Christopher Remmers: 1:08:21

It's good point.

Laura Arango Baier: 1:08:23

I think it's a it's fascinating to the as creatives, you know, when we're painting or when you know, we're making something new, we're birthing something. At first, it is important to have an intentionality to write like, like, the inspiration comes from the intentionality, and then it flows. You know, am I making sense?

Christopher Remmers: 1:08:45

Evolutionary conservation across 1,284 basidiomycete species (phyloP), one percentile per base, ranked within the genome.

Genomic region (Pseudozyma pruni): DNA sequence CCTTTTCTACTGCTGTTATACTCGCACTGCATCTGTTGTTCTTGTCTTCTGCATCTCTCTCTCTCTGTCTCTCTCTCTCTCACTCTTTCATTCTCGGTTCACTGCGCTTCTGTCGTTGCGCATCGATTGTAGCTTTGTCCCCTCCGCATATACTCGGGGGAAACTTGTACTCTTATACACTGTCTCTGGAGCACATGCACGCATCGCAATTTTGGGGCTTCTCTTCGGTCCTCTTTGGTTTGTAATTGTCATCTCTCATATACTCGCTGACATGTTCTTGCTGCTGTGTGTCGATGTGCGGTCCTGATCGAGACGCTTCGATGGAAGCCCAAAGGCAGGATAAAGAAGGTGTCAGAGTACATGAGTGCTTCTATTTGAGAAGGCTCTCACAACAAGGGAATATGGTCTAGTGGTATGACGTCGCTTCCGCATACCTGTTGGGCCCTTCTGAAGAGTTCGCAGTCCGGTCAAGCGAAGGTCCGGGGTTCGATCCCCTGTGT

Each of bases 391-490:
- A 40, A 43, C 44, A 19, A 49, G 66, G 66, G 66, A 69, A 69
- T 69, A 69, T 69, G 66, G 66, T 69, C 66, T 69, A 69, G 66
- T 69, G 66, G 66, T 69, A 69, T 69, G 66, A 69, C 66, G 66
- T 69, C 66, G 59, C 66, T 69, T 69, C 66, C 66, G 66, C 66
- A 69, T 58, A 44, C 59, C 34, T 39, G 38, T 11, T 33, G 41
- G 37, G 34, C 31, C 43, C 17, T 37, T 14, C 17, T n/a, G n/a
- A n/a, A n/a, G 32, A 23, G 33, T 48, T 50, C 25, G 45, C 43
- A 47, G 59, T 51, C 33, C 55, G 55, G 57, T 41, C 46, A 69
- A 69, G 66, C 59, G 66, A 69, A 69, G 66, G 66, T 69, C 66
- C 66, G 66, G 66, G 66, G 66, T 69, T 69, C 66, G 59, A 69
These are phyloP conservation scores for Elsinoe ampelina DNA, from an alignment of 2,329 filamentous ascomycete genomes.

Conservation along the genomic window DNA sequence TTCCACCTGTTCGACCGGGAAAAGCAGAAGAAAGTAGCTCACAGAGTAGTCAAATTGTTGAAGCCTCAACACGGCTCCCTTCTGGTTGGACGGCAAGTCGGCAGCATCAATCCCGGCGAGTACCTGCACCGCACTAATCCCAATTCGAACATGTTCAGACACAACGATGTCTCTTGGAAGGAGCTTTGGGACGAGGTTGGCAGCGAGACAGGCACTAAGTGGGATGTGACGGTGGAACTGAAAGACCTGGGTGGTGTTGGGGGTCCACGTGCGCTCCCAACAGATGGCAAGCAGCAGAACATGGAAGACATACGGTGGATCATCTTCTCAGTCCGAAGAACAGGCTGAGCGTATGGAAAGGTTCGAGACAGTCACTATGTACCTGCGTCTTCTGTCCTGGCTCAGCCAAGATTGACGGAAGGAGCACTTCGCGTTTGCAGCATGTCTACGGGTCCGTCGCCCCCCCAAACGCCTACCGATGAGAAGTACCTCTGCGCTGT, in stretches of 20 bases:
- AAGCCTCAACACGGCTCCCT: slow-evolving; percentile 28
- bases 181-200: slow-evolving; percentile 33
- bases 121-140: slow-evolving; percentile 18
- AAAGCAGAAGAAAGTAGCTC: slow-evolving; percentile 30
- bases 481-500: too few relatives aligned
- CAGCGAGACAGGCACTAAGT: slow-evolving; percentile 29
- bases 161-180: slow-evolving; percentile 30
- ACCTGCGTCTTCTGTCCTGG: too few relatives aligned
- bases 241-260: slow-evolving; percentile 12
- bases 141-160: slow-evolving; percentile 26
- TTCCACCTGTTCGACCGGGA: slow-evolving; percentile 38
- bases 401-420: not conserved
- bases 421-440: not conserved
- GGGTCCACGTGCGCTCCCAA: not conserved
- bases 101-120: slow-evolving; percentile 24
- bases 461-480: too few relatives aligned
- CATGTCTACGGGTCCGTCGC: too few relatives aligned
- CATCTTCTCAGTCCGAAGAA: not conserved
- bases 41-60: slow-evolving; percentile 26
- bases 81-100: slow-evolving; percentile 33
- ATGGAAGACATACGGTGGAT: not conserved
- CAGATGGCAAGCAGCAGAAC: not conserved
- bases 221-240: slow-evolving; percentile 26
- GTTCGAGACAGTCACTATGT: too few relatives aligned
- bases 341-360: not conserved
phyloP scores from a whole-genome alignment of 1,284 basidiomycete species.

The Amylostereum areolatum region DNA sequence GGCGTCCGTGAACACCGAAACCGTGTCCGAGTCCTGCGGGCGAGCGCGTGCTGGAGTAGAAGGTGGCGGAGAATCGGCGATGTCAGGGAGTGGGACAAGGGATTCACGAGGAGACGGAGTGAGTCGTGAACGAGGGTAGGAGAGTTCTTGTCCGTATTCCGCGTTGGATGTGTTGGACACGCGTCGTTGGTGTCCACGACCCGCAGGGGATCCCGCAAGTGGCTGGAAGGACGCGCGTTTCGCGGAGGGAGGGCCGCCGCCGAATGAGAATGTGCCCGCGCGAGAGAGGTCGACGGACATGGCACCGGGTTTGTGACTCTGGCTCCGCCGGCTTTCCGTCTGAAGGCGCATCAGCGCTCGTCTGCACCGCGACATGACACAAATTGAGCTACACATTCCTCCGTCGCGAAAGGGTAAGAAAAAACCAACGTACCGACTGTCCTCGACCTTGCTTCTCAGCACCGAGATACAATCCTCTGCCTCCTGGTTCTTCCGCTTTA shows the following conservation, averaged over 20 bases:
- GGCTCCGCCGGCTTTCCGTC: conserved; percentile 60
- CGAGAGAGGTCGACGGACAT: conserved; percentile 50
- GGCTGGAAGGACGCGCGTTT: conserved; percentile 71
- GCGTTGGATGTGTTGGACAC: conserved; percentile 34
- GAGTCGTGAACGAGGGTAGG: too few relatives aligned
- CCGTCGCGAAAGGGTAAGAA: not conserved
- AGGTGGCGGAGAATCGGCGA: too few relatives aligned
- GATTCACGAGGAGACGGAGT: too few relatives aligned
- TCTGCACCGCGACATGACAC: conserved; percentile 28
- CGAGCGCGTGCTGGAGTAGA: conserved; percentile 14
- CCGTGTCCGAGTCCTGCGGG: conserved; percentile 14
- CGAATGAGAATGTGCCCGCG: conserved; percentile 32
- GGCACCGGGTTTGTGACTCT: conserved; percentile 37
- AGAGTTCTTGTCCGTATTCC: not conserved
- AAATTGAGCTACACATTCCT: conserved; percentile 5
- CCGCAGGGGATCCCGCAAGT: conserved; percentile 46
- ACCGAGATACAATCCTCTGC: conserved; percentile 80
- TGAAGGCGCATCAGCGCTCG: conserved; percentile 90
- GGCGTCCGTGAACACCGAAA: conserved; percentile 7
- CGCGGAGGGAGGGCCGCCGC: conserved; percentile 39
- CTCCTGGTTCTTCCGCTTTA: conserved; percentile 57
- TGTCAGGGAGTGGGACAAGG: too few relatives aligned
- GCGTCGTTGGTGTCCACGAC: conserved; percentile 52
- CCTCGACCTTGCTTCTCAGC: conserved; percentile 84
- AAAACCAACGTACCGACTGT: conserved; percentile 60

Yeah, that makes a lot of sense. It's actually the prompt that like I've worked with folks on is, like, for example, like sending someone off to like, go wander in the woods. You know, there's a large part of that, that is, like, aimless in a sense is in that, like, you're letting go, but like you go into that experience holding an intention, right? It's like, I look at it the same way as like a Zen koan, for instance, which is like, I don't know if either you are familiar with colons, but it's, it's this idea, or this, like, it's like a riddle that can't be solved. If like, you know, like, Who hears the bell? Does the bell come to you? Or do I come to the bell, and it's like, this thing that works on you and this unconscious way, but you don't sit there and try and figure it out? intellectually. You like, you let it you let it work on you with intention. And then as we've been talking about at various points in this conversation, it's like when we let go, it's like, then the insight comes through. And so it's like, maybe you go, and you either through meditation or through wandering in the woods, you go with intention to like discover, what's that thing that lights you up that inspiration, and then and then leave space for that to come through. And these practices that we're talking about.